once upon a time, in the barren deserts of thar, lived a cheetah cub. nobody knew how she arrived there, for her kind is not indigenous to thar, and nobody gave much care for the whys and hows and wherefores of a simple cheetah cub. in fact, the neglect of the cub made it such that she would not care less of the world and its inhabitants, but instead divert her attentions inwards - to herself and the many questions that plagued her mind; mostly that of her own existence and purpose in life.
she scoured the desert each day, living off menial scraps and leftover carcasses, ones which nobody would care to finish but vultures, but they do not count for much as vultures are barely animals to begin with (not any more than they are shades of death). and in many years, she learned to make a living for herself, comfortable and safe, though never lavish or elaborate, and she would come into being as a cheetah that prided amongst little things, her own independence and self-sufficiency. this lead to the cheetah's growing an elaborate and beautiful coat of fur, one of golden mesmerising sleekness, dotted with obsidian rings of the finest and most perfect circles you have ever seen. and so, every animal in the land of thar begun to praise the cheetah for her infinitesimal beauty - but the cheetah would begin to realise that this praise stemmed from all the wrong reasons, and would not bow her head to any such compliments, but simply smile and run away.
one day, as the cheetah was drinking from a waterhole, lonesome and forlorn after a week's worth of failed huntings, she was startled by the appearance of an animal she had never met before. gazing up from its reflection across the stagnant waters, she stared bewildered and grieved, at a single red fox. tilting her head perplexedly, she inquired, 'who might you be, you across this drinking hole? i have never seen such a ragged and ugly beast. i do not think one such as you merits much in this world, and to share the same water that i would drink?... what makes you think you deserve so much?'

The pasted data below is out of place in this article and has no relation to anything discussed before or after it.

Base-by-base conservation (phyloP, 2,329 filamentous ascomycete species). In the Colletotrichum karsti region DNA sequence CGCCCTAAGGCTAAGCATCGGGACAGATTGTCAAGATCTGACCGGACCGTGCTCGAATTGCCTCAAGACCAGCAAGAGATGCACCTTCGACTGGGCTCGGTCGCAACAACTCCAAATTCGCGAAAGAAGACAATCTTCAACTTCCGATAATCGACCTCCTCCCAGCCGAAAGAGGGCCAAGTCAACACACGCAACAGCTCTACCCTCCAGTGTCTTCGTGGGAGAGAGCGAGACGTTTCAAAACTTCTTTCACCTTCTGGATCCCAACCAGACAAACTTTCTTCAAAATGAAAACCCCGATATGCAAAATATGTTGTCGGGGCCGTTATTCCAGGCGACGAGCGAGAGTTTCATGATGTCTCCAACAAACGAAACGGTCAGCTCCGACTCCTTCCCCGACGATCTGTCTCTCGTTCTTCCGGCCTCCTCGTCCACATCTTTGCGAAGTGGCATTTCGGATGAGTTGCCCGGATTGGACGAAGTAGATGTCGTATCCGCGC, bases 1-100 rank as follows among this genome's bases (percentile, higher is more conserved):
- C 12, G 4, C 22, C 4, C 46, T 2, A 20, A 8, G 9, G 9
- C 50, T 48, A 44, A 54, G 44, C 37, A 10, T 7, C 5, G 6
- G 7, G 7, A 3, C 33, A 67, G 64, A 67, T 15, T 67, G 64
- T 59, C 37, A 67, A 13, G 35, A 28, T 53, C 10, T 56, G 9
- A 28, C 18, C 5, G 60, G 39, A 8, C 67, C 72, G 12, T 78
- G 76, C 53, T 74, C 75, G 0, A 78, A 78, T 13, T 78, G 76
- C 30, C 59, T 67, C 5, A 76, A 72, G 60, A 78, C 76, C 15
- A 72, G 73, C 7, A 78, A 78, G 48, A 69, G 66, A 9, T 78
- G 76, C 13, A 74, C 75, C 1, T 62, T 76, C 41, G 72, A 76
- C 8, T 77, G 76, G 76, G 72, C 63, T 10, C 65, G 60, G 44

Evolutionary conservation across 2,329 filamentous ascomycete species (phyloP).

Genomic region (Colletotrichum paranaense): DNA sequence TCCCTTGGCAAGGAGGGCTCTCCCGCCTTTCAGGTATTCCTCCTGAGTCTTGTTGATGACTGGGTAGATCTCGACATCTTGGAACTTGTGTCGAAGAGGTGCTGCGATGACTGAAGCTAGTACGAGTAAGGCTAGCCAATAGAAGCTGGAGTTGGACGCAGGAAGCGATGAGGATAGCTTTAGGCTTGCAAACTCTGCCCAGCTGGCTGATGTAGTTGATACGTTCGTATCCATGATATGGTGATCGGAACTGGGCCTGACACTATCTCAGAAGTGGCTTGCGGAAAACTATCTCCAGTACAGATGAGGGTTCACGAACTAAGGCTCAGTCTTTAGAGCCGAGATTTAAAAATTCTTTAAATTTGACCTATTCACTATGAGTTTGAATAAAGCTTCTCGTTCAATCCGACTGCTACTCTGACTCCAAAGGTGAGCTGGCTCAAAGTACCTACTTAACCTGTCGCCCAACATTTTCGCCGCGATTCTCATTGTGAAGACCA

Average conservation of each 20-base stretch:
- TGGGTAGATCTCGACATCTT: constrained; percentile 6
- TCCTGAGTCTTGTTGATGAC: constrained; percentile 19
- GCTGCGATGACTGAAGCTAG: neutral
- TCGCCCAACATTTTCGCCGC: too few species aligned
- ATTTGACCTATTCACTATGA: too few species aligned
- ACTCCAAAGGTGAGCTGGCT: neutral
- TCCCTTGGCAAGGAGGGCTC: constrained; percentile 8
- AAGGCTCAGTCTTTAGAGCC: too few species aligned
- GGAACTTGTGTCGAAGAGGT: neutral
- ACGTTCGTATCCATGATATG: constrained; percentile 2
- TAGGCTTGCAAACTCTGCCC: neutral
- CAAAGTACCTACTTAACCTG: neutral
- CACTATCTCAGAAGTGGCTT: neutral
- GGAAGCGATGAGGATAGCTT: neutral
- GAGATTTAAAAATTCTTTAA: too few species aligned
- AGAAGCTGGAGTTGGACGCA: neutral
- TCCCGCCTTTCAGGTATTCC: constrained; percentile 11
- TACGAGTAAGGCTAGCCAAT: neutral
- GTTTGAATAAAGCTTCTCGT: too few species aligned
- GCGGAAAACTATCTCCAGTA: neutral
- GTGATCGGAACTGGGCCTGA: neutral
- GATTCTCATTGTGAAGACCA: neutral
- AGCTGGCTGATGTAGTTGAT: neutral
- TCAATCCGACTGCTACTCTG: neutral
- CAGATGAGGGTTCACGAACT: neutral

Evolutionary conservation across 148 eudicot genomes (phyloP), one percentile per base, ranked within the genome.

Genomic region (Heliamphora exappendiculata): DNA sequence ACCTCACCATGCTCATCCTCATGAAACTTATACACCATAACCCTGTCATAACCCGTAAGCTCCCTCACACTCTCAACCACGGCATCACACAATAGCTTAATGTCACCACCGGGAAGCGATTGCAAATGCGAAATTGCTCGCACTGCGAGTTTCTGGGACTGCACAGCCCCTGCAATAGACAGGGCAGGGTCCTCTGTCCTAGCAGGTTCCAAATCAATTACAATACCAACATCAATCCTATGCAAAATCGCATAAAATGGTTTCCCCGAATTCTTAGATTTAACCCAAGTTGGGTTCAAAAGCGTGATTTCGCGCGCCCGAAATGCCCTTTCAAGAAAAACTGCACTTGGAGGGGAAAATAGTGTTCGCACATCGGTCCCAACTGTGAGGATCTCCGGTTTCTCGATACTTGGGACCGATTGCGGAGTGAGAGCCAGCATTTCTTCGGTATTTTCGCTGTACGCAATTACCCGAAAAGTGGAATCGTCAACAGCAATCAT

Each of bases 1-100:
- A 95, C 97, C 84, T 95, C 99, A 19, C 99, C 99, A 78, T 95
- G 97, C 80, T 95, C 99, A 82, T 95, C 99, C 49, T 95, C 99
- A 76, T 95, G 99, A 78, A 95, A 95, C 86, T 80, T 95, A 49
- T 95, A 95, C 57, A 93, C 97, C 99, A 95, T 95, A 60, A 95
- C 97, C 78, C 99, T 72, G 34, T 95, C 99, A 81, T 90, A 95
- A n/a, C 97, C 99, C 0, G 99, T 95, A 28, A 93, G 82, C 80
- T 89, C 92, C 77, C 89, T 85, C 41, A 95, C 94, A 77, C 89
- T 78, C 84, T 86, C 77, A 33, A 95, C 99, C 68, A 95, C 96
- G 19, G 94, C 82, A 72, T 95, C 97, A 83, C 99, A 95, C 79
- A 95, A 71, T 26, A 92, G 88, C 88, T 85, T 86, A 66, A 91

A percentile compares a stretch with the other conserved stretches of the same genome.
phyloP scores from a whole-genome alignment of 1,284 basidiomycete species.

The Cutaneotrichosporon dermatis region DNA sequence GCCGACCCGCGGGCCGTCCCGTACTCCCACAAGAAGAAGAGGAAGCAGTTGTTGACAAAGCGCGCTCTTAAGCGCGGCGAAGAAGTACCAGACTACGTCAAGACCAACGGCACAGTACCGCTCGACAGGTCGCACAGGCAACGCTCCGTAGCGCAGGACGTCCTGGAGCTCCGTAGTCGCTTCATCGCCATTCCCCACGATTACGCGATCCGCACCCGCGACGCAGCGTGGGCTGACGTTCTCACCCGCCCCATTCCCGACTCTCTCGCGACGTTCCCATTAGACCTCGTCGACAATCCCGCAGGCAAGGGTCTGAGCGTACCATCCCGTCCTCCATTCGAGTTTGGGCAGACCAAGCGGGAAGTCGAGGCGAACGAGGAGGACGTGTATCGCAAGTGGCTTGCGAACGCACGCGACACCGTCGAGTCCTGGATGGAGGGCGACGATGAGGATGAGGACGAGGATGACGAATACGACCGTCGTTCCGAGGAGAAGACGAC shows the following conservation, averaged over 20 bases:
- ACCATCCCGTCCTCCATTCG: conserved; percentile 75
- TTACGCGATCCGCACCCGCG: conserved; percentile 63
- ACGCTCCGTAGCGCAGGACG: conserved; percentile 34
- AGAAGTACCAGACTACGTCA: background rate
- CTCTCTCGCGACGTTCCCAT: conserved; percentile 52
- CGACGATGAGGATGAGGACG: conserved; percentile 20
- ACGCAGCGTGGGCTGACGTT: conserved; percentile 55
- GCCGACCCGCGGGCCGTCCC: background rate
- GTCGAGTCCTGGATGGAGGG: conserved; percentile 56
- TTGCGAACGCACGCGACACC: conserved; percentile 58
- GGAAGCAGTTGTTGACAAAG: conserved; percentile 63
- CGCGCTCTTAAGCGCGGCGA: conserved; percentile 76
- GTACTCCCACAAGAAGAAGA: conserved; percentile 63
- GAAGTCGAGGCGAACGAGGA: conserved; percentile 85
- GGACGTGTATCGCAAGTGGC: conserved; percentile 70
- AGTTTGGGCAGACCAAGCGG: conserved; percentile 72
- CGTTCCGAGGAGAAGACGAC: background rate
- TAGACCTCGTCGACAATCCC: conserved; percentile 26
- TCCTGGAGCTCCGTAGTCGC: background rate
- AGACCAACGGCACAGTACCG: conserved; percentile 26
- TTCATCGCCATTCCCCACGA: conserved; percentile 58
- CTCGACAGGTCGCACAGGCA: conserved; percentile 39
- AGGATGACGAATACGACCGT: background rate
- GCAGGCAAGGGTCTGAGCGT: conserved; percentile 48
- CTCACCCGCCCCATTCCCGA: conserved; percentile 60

the red foxed continued lapping his drink, slowly, and without looking up, broke his sipping to simply say, 'i am a red fox'.
'indeed, i see that now. in fact, i knew this all along,' the cheetah responded haughtily.
'you probably did, and it did not occur to you. i should have introduced myself, and for that i apologise'.
'then you know your place well. maybe i shall allow you to drink with me a while'.
'you are too gracious. it is not common to find someone so exquisite, knowledgeable and kind-hearted altogether. indeed, today has been a most enlightening day, and i must admit it has fared me better than i normally do'.
the cheetah smiled and continued her drink. soon enough, the red fox had had his fill, and left the cheetah, who made night nearby the waterhole in hopes that she might see the fox again tomorrow. but that never came to be.
cheetah, burdened and troubled with many more days of hunger from inability to catch any prey, would soon find that her spirits were lower than they had ever been, and to this, she paid no tribute, for she was a strong and autonomous animal. there would need be none of self-sympathy, much less begging and pleading for food from whatever source.
on the fifth day of starvation, she would come across the very same red fox again, this time, him with a gigantic oxen killed - which is unusual for foxes who do not hunt in any manner similar to cheetah (or any other predator, for that matter). moth salivating but senses at attention, cheetah approached the feasting fox cautiously, with half a mind to chase him off and claim for herself the kill.